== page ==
Student Loan Debt vs. Other Debts
Defaulting on student loans has different consequences than defaulting on other types of debt. Generally, debt falls into two categories: secured debt and unsecured debt. Secured debt is a loan that uses real property as collateral. For example, a car is collateral for an auto loan, and a house is collateral for a home mortgage. So, if you default on an auto loan, your car can be repossessed, and if you default on a home mortgage, you can face foreclosure. Unsecured debt is debt incurred without collateral. Examples of unsecured debt are most credit card bills, phone bills, and medical bills.
When a debt collector comes calling for unsecured debt, he can’t threaten to garnish your wages, take your car, freeze your bank account, or foreclose on your home. It’s a violation of the federal Fair Debt Collection Practices Act for a debt collector to threaten legal action unless the debt collection agency has the means and intention to do so. If a debt collection agency does take you to court and obtain a judgment against you, you could have your wages garnished or your bank account frozen.
So, where do student loans fit in? Student loans are unsecured by real property, but the U.S. Department of Education can trip up those whose student loans have defaulted.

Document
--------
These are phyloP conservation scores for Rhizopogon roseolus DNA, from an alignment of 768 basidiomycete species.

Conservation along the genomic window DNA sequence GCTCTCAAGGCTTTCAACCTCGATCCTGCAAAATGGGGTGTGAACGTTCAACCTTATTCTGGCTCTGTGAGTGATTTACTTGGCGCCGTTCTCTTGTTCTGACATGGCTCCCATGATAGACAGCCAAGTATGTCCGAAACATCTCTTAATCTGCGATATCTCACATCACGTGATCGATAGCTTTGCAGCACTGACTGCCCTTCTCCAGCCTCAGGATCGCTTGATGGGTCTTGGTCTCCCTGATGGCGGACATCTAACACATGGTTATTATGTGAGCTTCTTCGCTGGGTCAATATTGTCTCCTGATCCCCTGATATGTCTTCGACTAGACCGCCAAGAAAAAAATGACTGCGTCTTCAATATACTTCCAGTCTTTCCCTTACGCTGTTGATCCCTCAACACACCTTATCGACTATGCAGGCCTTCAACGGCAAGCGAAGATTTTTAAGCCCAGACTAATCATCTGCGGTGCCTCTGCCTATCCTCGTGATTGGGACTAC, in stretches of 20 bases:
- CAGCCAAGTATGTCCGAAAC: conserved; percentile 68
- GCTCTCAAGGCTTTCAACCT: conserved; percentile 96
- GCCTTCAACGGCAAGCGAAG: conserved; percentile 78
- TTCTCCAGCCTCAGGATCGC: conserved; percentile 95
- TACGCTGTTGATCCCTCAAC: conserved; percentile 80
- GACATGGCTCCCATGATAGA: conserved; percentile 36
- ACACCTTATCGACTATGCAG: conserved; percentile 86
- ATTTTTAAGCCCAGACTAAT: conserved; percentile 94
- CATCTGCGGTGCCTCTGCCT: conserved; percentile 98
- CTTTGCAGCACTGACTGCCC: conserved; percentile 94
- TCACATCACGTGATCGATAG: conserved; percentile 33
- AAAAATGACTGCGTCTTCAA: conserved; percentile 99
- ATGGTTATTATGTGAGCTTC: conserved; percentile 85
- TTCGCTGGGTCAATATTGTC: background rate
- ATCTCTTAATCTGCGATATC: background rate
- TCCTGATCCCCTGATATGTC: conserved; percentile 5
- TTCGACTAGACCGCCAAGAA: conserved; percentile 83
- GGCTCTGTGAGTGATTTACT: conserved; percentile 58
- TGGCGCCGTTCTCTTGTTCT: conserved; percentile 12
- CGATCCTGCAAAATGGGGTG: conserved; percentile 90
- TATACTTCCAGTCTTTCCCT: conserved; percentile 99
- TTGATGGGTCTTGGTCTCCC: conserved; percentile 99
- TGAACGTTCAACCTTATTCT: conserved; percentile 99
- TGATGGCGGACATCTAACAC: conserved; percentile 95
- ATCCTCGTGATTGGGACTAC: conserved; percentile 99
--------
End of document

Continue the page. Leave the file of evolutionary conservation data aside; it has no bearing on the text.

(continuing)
Statute of Limitations
Each state has a statute of limitations, after which time a debt is not legally enforceable. For example, California’s statute of limitations is four years. For regular unsecured debt (like credit card debt), a debt collector can’t take you to court after the statute of limitations has run out. With student loans, however, there is no statute of limitations. The federal law takes precedence over state law, and federal law says that the clock never runs out on student loan debt.
Chapter 7 bankruptcy is meant to wipe the slate clean and give you a fresh start. Credit card debt, medical bills, leases, and judgments are typically discharged, and you’re under no obligation to pay them. When it comes to student loans, though, bankruptcy doesn’t usually apply. If you filed for bankruptcy after October 8, 1998, chances are good that you’re still obligated to repay your student loan. Typically, the only exception is if the court granted an undue hardship ruling.
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